• Stalag 17



    Released by: Eureka Entertainment
    Released on: July 27, 2015
    Director: Billy Wilder
    Cast: William Holden, Otto Preminger, Don Taylor, Robert Strauss, Harvey Lembeck, Peter Graves, Sig Ruman, Neville Brand, Richard Erdman, Peter Baldwin, Michael Moore
    Year: 1953
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    The Movie:

    It's Christmastime 1944, and the American POWs confined in Barrack 4 of Germany's Stalag 17 are on edge. An attempted escape by Sergeants Manfredi (Michael Moore) and Johnson (Peter Baldwin) has ended in the shooting deaths of both soldiers, and it's obvious that someone is passing information to their German captors. Suspicion falls upon Sergeant J.J. Sefton (William Holden), a lone-wolf type who sells smuggled goods to his barrack mates with the blessing of good-natured guard Sergeant Johann Sebastian Schultz (Sig Ruman). As Sefton increasingly becomes persona non grata—to the point of being beaten and having his contraband taken by his fellow detainees—he works toward ferreting out and exposing the real informant.

    Krems—full name: “Krems an der Donau (Krems on the Danube)”—is a town of about 25,000 located 43 miles west of Vienna, Austria. Its thousand-year history centers mostly on winemaking, but in the mid-twentieth century it picked up a different sort of fame as the location of the infamous Nazi POW camp Stalag Luft 17-B. Here, during the latter part of World War II, more than 4,000 American airmen were crammed into barracks meant to house fewer than 250. Conditions at the stalag, as dismal and cramped as they were, were surprisingly organized. (Germany's semi-adherence to the 1929 Geneva Convention helped somewhat in this regard.) Each barrack had its own democratically elected leader, all of whom reported to a single, likewise-elected Man of Confidence (MOC) whose job it was to represent the prisoners' interests to stalag administrators. Not that this administrative efficiency had much practical benefit for the prisoners. Their living conditions remained poor throughout their stay, with their Red Cross packages "lost" far more often than they were delivered. Typical daily rations consisted of hot water, bread crusts of dubious origin, and thin potato soup (with the occasional fish head or other culinary castoff from the stalag's kitchen). A feverish amount of bartering is said to have gone on, with chocolate bars and cigarettes at the top of the list of coveted commodities.

    One bright spot amid all of this was that two of the stalag's residents—airmen Donald Bevan and Edmund Trzcinski—took to writing and presenting plays and revues on a makeshift stage as a way to fight the tedium. Following the war, the two collaborated on a play entitled (strangely enough) Stalag 17. The work was a "comic melodrama" (their description) about the search for a Nazi spy among the detainees of a POW camp much like the one in which they'd waited out the war.

    Fast-forward to 1951. Stage and screen luminary José Ferrer, his career on a roll with Best Actor Oscar and Golden Globe wins (for his role in Michael Gordon's Cyrano De Bergerac the previous year) brought Bevan and Trzcinski's play to the Broadway stage. It ran for thirteen months and netted Ferrer a Tony Award.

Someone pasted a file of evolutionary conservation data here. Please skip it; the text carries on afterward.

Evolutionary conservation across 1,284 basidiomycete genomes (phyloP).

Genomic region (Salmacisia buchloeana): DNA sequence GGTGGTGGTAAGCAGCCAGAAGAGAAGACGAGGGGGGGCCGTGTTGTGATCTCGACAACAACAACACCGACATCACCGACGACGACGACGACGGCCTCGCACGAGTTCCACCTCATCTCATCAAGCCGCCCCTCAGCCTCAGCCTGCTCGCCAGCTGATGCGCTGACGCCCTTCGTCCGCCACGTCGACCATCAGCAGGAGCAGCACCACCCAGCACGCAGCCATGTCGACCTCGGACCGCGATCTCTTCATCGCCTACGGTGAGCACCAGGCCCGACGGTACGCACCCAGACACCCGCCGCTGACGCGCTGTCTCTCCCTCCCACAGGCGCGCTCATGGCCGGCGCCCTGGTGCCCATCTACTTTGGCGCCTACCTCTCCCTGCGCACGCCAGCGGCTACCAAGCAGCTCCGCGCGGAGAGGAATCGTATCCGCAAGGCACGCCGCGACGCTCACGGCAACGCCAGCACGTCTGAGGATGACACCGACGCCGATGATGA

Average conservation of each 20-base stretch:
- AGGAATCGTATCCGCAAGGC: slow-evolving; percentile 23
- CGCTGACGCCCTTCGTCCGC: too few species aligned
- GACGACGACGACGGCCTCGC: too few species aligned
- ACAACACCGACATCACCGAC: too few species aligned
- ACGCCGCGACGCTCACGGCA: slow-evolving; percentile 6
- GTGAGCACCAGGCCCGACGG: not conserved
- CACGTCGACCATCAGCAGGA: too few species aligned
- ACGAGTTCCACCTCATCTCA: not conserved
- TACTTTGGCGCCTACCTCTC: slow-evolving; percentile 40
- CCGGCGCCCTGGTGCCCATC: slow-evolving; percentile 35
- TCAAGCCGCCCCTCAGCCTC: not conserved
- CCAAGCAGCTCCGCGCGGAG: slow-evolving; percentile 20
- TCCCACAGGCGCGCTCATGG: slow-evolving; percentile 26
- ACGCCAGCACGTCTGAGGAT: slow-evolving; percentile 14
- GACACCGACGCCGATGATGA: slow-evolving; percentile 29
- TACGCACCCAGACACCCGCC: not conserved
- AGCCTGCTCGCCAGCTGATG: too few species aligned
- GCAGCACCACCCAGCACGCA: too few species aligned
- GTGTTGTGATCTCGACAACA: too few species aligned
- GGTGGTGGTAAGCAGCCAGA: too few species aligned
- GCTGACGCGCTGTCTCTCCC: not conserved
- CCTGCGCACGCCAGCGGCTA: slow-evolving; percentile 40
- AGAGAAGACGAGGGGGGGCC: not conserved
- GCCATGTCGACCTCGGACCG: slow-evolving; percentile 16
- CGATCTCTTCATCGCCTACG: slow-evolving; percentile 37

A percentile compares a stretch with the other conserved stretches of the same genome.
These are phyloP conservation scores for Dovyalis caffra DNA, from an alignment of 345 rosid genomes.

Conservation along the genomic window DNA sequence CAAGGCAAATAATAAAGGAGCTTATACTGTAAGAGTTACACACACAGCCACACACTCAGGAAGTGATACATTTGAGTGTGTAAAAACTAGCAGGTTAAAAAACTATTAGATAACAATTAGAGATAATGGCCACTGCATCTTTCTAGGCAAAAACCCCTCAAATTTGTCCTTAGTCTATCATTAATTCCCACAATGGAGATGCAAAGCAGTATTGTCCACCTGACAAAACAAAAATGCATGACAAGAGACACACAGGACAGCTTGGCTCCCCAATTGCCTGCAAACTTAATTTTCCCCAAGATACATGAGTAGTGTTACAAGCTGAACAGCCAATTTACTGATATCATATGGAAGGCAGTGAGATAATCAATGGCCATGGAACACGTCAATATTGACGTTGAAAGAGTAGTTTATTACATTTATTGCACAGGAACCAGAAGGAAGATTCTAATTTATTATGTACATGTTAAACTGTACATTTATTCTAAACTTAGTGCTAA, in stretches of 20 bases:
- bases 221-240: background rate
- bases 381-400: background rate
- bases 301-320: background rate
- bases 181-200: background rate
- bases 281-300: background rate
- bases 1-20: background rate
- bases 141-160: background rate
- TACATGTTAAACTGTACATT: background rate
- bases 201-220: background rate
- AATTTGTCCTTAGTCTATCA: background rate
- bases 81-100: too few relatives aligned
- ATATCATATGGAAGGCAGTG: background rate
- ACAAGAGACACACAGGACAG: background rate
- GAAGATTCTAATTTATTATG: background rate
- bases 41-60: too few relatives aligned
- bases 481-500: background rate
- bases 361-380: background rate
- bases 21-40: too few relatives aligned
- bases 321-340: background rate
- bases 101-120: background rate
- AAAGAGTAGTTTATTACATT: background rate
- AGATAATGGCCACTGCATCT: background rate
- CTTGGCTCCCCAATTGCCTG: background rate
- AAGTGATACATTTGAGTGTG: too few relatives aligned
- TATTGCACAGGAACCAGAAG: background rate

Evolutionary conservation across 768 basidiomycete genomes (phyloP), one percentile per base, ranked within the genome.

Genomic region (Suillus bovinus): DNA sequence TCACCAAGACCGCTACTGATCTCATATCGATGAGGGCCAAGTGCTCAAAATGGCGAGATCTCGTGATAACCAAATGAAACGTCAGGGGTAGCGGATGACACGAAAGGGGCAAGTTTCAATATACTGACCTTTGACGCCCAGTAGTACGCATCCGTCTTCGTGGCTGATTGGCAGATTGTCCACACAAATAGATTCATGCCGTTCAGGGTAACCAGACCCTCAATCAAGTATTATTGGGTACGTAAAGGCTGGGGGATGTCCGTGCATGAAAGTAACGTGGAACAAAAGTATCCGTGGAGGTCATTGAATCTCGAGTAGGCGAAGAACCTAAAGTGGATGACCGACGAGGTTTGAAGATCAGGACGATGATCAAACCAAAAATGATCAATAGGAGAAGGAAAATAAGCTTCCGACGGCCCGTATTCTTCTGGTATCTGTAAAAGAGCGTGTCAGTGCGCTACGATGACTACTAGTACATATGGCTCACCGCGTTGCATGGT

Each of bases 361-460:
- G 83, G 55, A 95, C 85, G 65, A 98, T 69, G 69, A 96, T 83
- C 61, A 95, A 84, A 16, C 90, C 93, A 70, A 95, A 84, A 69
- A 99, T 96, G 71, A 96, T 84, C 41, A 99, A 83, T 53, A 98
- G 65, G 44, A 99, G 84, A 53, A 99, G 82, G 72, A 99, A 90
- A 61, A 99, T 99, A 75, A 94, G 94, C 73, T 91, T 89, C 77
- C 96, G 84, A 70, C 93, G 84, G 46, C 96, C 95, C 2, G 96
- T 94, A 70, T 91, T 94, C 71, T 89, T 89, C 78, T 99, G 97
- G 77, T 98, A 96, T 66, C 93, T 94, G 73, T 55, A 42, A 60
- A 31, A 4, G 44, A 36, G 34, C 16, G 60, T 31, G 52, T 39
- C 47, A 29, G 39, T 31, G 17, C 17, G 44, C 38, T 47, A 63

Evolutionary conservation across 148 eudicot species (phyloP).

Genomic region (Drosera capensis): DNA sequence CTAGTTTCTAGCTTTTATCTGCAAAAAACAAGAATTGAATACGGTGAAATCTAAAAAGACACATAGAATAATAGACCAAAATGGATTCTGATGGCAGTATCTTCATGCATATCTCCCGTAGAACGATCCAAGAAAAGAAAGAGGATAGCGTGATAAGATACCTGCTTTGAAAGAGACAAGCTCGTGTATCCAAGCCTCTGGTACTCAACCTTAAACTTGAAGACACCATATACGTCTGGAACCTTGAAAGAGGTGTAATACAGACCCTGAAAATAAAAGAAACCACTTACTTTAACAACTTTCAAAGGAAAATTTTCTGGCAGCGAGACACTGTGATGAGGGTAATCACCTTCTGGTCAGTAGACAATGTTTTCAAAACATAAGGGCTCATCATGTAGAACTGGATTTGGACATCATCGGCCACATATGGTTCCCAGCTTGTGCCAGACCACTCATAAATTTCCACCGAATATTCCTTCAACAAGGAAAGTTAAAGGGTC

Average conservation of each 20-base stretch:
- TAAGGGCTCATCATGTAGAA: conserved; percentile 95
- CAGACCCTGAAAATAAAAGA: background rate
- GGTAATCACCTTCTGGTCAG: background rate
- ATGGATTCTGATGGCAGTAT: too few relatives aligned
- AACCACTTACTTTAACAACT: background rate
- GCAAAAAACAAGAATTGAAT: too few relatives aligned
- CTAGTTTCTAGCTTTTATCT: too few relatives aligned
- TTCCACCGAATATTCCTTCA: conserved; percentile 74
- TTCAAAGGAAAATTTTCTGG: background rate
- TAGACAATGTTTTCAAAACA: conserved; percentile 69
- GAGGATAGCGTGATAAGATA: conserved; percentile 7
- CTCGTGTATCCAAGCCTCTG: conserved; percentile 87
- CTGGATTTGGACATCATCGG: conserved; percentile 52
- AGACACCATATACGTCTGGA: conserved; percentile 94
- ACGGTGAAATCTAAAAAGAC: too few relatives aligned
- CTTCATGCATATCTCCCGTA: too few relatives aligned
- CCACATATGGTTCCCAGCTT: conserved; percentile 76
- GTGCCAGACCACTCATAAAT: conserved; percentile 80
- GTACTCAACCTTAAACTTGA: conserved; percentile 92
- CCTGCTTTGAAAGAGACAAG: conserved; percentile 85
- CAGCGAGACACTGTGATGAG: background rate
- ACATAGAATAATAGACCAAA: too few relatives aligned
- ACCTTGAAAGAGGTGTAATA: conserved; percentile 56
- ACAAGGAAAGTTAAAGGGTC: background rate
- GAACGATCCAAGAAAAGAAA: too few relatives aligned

Next came the film version, the release of which wasn't always a sure thing. Or so maintained cast member Peter Graves, who claimed years afterward that Paramount Studios had shelved the film for over a year after its completion, reasoning that while war films made money, a film about POWs, set basically in a single location, most likely wouldn't. Then, as the Korean War wound down in June/July of 1953 and POWs were coming home to heroes' welcomes, the studio changed its mind.

    On July 1 of that year, the film met the public. The play's script had been extensively rewritten by its director, Billy Wilder (who had Double Indemnity, 1944, and Sunset Boulevard, 1950, under his belt by this time) and freelancer Edwin Blum (who later made a living writing episodes of 77 Sunset Strip, The Man From U.N.C.L.E., and Hawaii Five-O, among others), and the result of the collaboration was brought to life by an outstanding cast: William Holden took home the Best Actor Oscar, while Robert Strauss snagged a Best Supporting Actor nomination for transplanting his portrayal of the comically oversexed Sergeant "Animal" Kuzawa from Broadway stage to silver screen.

    The film was both critically praised and financially successful. It remains fondly regarded today as perhaps the best of the WW II POW sub-genre that it pretty much spawned (see also: The Bridge Over the River Kwai, 1957, The Camp on Blood Island, and The Great Escape, 1963, and several dozen others). Its enjoyability today may depend to some degree on the level of appreciation that one has for broad, 50s-style humor—much of the film consists of a string of comedy vignettes that, however enjoyable they might be on their own terms, have little or no real connection to the main narrative. There's indeed a tight little spy drama to be found in this film, but it comprises at most 45 minutes of the 2-hours' worth of proceedings.

    That caveat aside, there's a lot to appreciate in Stalag 17. Wilder's direction justly earned him a Best Director Academy Award nomination (although he lost to Fred Zinnemann for From Here to Eternity, 1953). And, as mentioned above, the film's cast is uniformly top-notch. Director Otto Preminger is wonderful as Stalag commander Oberst von Scherbach, a man so by-the-book that he dresses in full uniform just to talk to his superiors on the telephone. Sig Ruman's Sergeant Schultz is likewise a hoot. ("The barracks should be schpic! And also schpan!" he commands while announcing a forthcoming inspection.) Also worthy of mention is Michael Lembeck who, like Robert Strauss, recreates his role from the Broadway production. As Sergeant Harry "Sugar Lips" Shapiro, he nearly starts something he can't finish when Strauss's Animal gets a load of him in really, really bad drag, drunkenly mistakes him for Betty Grable, and shifts into full-tilt horndog mode.